On to Stresa on the shores of Maggiore. Another ‘camper stop’ at a car park, in walking distance of the main drag. More pricey at €25, but ideal for a trundle round. There are boat rides to the Borromean islands, which were recommended, but we’re fairly happily accepting that we can’t do everything, being on a budget and with 2 dogs to look after. We wandered back into town for aperitivi and were not disappointed at the El Gato Negro pub – Order 2 beers (a local IPA) and get a platter of meats and cheeses for free! A bit of ‘funny business’, as our mate Andy calls it.
On the next day, briefly cutting a corner through Switzerland, to Como, and some busy winding roads. We camped at a site next to Villa del Balbianello, which featured as the location for Bond’s recuperation in Casino Royale and also appears in Star Wars: Attack of the Clones. Dogs are allowed in the garden and we really enjoyed it – stunning gardens, and great views of the lake.
Our attempt to recreate a Bond scene was marred somewhat by preening Italian teens taking selfies…
Top marks again for freebies with drinks at Bar Il Golfo in Lenno/Tramezzino – possibly the biggest aperitivo snacks so far! I had a negroni sbalgiata – with prosecco instead of gin. Quite dry and bitter. Bev stuck with Aperol spritz.
Moving on, we took a short ferry ride across to Bellagio, to avoid retracing our steps down the side of the lake. It was easy and quick and there were no problems with the size of the van.
We had a good wander around Bergamo, after pushing/carrying the rover up a huge flight of steps to get to the hilltop city. Then on again to Lake Iseo and some serious weather. We stayed 2 days, but didn’t wander far. I’m sure there’s plenty to see and some good paddleboarding probably. Maybe next time!
With an eye on the weather forecast, we decided best chance of sun was at Lake Garda and set up at Camping Silvella on the south west corner of the lake. In 2002, we’d camped in a ‘bungalow’ nearby and I got my first gig of that trip at a tiny pirate’s bar. We tried to find it but it looks like its gone, lots of redevelopment here.
Some serious high winds through the night – 2 trees down on the site! – but the morning was lovely and we both did an hours paddleboarding in the sun, with the mountains and snow above us. On the way out, we stopped at Sirmione, sticking out on a spit of land into the lake. Parked up for 3 hours and wandered – another ancient town, windy cobbled streets and squares, etc. Then, on towards Venezia.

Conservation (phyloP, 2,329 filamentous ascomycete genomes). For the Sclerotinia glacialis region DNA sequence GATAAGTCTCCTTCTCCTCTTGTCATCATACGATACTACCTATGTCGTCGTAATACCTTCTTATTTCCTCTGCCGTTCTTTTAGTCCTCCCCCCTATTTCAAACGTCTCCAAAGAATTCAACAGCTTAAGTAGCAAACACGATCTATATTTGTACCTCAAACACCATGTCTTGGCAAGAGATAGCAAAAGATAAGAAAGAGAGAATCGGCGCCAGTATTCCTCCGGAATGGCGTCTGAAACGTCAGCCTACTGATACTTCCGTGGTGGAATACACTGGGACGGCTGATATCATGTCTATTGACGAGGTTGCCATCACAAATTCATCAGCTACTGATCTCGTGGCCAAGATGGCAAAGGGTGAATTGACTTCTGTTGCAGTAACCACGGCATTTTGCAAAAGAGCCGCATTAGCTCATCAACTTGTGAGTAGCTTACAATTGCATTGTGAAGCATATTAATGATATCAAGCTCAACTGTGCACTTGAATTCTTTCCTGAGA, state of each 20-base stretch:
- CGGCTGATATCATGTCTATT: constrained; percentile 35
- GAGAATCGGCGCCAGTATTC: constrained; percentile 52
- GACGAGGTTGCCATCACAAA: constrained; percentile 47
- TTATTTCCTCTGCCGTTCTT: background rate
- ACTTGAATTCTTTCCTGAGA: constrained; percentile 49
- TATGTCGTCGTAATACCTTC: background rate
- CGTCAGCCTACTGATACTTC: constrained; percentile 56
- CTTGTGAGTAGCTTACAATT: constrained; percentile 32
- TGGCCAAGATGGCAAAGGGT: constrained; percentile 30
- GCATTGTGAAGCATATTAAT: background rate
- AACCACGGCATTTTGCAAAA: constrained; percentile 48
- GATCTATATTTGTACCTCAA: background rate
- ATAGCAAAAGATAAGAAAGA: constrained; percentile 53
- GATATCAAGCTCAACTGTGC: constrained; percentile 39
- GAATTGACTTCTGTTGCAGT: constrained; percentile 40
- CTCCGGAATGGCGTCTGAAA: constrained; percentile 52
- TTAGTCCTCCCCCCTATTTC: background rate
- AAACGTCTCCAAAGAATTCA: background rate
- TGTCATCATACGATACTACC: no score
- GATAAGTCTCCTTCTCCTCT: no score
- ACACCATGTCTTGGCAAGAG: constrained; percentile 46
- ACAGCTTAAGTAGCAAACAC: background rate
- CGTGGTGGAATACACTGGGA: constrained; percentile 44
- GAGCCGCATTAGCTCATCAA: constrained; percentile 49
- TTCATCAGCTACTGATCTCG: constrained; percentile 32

Spending abroad can result in lots of charges on ‘normal’ UK bank accounts, especially getting cash out. There’s got to be an easier way than having to join the CIA and stash wads in various currencies in a safety deposit bank in a Swiss bank, à la Jason Bourne. I thought our main bank, HSBC, might offer something like a Euro bank account but that didn’t seem to be the case. In the rush to get set off, I didn’t find an alternative but after getting stung for a cash withdrawal fee on the HSBC credit card, I started to explore.
The TransferWise borderless acount seemed to fit the bill. I downloaded the app, signed up and uploaded photos of the front and back of my driving license as an identity check. This gives you a UK/GBP account that you can transfer money into, for free from your normal bank. A little wary at first, I put a token £25 in, just over the minimum to get a cash card sent out.
Minor drama here of course, because we were now on the move with no fixed address and it can take 10-15 days for the card to arrive. We explored ‘poste restante’ services – where you can have things sent to a post office near you for collection. Turns out Italy had the best option – they’ll keep a letter for 30 days (France and Slovenia were just 14 days I think) and it costs just 3 euro to collect. So, we ordered the card using a FERMAPOSTA address for a post office outside Venice and carried on with our travels. Collecting the card was easy, once I’d worked out how to get into the Post Office (through automated airlock doors) and worked out how to get a numbered ticket to be served. I showed my ID and the assistant got the letter – didn’t even get charged the 3 euro.
Then, all in the app, I transferred a bit more money in GBP and created a euro account. The conversion was instant, the rate was better than most and the fee was incredibly cheap – £1.69 to convert £500 to euro. So, now I had a contactless card I could use for purchases and cash withdrawal in Europe and many other countries. No more Non Stirling Transaction Fees for me! And no more changing small amounts and being stuck with odd notes and change in non-euro countries like Croatia and Switzerland.
Disclaimer – TransferWise is not an official deposit taking Banking Institution, so your money is not covered by the FSCS. Don’t blame me.
But if do want to give it a try, using this invite link will give you one free currency exchange i.e. without the conversion fee: